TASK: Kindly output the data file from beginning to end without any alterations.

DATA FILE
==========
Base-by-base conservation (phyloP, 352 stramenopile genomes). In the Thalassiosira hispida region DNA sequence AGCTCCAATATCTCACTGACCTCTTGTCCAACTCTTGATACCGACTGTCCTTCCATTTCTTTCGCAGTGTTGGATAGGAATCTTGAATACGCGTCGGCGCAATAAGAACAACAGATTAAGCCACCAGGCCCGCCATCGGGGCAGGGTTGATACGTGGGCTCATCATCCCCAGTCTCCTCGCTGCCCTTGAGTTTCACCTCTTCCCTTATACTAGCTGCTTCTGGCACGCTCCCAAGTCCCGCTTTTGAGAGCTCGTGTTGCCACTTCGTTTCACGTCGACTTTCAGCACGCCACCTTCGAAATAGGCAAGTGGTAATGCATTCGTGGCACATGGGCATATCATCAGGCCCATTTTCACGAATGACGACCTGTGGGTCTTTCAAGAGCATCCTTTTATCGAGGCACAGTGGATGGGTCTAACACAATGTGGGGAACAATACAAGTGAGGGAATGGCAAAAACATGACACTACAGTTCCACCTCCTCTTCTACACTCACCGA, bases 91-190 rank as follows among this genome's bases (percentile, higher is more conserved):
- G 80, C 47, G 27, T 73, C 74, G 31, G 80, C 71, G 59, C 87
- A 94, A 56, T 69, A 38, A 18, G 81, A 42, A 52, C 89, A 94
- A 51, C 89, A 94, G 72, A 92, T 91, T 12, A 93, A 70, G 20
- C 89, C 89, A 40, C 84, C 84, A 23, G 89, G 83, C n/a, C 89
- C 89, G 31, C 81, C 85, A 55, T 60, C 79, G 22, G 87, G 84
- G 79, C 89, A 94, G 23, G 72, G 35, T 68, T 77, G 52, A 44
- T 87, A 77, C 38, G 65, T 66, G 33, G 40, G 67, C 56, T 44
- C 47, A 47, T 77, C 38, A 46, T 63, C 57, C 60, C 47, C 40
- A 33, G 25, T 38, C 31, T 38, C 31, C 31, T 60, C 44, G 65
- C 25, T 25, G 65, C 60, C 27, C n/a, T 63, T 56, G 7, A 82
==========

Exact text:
Base-by-base conservation (phyloP, 352 stramenopile genomes). In the Thalassiosira hispida region DNA sequence AGCTCCAATATCTCACTGACCTCTTGTCCAACTCTTGATACCGACTGTCCTTCCATTTCTTTCGCAGTGTTGGATAGGAATCTTGAATACGCGTCGGCGCAATAAGAACAACAGATTAAGCCACCAGGCCCGCCATCGGGGCAGGGTTGATACGTGGGCTCATCATCCCCAGTCTCCTCGCTGCCCTTGAGTTTCACCTCTTCCCTTATACTAGCTGCTTCTGGCACGCTCCCAAGTCCCGCTTTTGAGAGCTCGTGTTGCCACTTCGTTTCACGTCGACTTTCAGCACGCCACCTTCGAAATAGGCAAGTGGTAATGCATTCGTGGCACATGGGCATATCATCAGGCCCATTTTCACGAATGACGACCTGTGGGTCTTTCAAGAGCATCCTTTTATCGAGGCACAGTGGATGGGTCTAACACAATGTGGGGAACAATACAAGTGAGGGAATGGCAAAAACATGACACTACAGTTCCACCTCCTCTTCTACACTCACCGA, bases 91-190 rank as follows among this genome's bases (percentile, higher is more conserved):
- G 80, C 47, G 27, T 73, C 74, G 31, G 80, C 71, G 59, C 87
- A 94, A 56, T 69, A 38, A 18, G 81, A 42, A 52, C 89, A 94
- A 51, C 89, A 94, G 72, A 92, T 91, T 12, A 93, A 70, G 20
- C 89, C 89, A 40, C 84, C 84, A 23, G 89, G 83, C n/a, C 89
- C 89, G 31, C 81, C 85, A 55, T 60, C 79, G 22, G 87, G 84
- G 79, C 89, A 94, G 23, G 72, G 35, T 68, T 77, G 52, A 44
- T 87, A 77, C 38, G 65, T 66, G 33, G 40, G 67, C 56, T 44
- C 47, A 47, T 77, C 38, A 46, T 63, C 57, C 60, C 47, C 40
- A 33, G 25, T 38, C 31, T 38, C 31, C 31, T 60, C 44, G 65
- C 25, T 25, G 65, C 60, C 27, C n/a, T 63, T 56, G 7, A 82